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The Evolution of the Influencer Economy

Influencers and marketers weighed in on what works and what doesn’t in the booming market for social media sponsorships. Product placement alone doesn’t cut it anymore.
Raina Penchansky, Nicolette Mason, Bryan Grey Yambao, Gigi Guerra and Lauren Sherman | Source: Mike Coppola/Getty Images
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NEW YORK, United States — About a decade ago, Raina Penchansky, then vice president of communications at Coach, oversaw a campaign involving a collection of handbags designed by fashion bloggers. It was when they sold out in a single day that she realised the power of the influencer economy, Penchansky recalled, speaking on a panel on Tuesday at Target's design studio in Chelsea.

In 2010, Penchansky co-founded Digital Brand Architects, an agency that matches bloggers and social media personas with sponsors, a market that by 2017 had swelled to $1 billion on Instagram alone, according to Mediakix, another marketing agency.

“It became clear that they’d be brands themselves one day,” she said of the bloggers in the Coach project, who included Emily Schuman of Cupcakes and Cashmere.

Also on the panel, hosted by The Business of Fashion in partnership with Target, was one of Penchansky's clients, Nicolette Mason, a fashion blogger who recently launched her own line of plus-sized clothing called Premme. They were joined by Gigi Guerra, director of curation for Target's collaborations — which have included Peter Pilotto, Altuzarra and Lilly Pulitzer — and fashion blogger Bryan Gambao, also known as Bryanboy, frequently named as one of the original fashion bloggers who entered the scene in the mid-oughts.

Today, brands shower Instagram stars with merchandise and feature a select few in their own marketing campaigns. Guerra said Target has an in-house marketing team devoted to scouting and recruiting influencers for campaigns.

The ecosystem is still expanding, extending beyond the biggest names, with even “micro-influencers” targeted by brands for their often devoted followings. But that term has a flexible definition; Bryanboy said his more-than 600,000 Instagram followers make him a micro-influencer compared to celebrities with millions of fans.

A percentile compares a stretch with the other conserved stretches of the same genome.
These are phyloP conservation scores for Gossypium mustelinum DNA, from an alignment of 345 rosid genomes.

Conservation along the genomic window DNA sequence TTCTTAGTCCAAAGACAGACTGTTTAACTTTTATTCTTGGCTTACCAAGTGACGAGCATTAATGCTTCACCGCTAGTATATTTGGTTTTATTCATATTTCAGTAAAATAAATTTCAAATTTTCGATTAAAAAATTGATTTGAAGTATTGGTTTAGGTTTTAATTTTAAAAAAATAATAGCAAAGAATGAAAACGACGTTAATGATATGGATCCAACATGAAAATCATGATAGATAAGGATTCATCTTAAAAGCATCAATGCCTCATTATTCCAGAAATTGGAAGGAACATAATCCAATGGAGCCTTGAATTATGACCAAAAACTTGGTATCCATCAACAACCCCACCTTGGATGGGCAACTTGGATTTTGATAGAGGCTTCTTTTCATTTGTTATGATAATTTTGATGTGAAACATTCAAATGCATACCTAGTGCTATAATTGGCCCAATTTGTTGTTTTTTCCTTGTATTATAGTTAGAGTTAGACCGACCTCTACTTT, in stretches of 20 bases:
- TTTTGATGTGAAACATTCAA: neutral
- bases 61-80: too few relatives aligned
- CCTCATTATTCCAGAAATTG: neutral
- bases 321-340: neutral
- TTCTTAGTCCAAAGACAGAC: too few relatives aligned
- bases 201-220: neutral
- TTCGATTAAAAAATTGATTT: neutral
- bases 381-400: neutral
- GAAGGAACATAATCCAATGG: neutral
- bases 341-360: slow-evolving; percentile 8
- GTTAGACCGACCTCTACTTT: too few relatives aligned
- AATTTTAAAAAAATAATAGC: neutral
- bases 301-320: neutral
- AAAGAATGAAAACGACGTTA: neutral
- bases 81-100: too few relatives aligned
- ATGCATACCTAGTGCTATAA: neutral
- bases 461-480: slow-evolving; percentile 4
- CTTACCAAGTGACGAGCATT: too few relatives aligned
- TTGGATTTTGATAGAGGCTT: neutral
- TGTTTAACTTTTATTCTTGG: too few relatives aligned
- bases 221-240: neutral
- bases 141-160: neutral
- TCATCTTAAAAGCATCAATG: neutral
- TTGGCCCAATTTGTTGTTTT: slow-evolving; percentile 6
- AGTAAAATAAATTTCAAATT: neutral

“I was worried that they were going to tell us that the market will maybe tap out soon, because it’s just so saturated,” said Sophie Bickley, a “micro-influencer” with 22,000 followers on the Instagram she shares with her sister Charlotte, @yin_2my_yang.

Now when I'm working with brands, it's not to sell products… It's to change their way of approaching a customer or product.

But though the overall pot is growing, the most sophisticated brands and influencers have moved beyond simple paid sponsorships or plugging a familiar face into ad campaigns, the panellists said.

“Early on for brands, it was about… how we translate our influence into sales,” Mason said. “Now when I’m working with brands, it’s not to sell products… It’s to change their way of approaching a customer or product.”

In other words, influencers are no longer just peddling products directly from brands to their followers. They’re creating campaigns around a brand for a company and even building their own brands, as Mason did.

When a company decides to promote a shoe or a purse through influencers, “it’s like throwing dice,” Bryanboy said. “It’s gambling. You don’t know what’s going to be effective.”

What matters, ultimately, is the credibility of the relationship between the brand or product and the influencer. The extent of his personal experience with brand partners, he said, “goes on from posting a picture on Instagram of me holding a bag, to me creating a video of events around the world that they send me to.”

“All of this creates an image of me integrating with these brands on a 360 level,” he said.

Beyond creating content for brands, another driving force of the influencer economy is the consumer’s hunger for representation.

“We’re living in this era of inclusivity where diversity — and authentic diversity — is so important,” Mason said. “Brands and marketers need to say, ‘We need to reflect the world around us regardless of what the data is showing us.’”

Penchansky said that’s one reason why brands are so eager to work with influencers.

“It’s a huge reason why the influencer space took off in the first place,” she said. “People are saying, ‘I want to see people look like me.’ If you ignore that, it’s counterintuitive to the space itself.”

Mason said the flurry of deals between brands and influencers is “just the tip of the iceberg.”

“With what’s coming with Gen-Z and Youtube, we haven’t even seen the capacity of influencers being able to generate revenue,” she said.

Imran Amed | Source: Mike Coppola/Getty

Raina Penchansky, Nicolette Mason, Bryan Grey Yambao, Gigi Guerra and Lauren Sherman | Source: Mike Coppola/Getty

Gigi Guerra, center | Source: Mike Coppola/Getty

Raina Penchansky, Nicolette Mason, Bryan Grey Yambao, Gigi Guerra and Lauren Sherman | Source: Mike Coppola/Getty

Bryan Grey Yambao, Gigi Guerra and Lauren Sherman | Source: Mike Coppola/Getty

Nicolette Mason and Bryan Grey Yambao | Source: Mike Coppola/Getty

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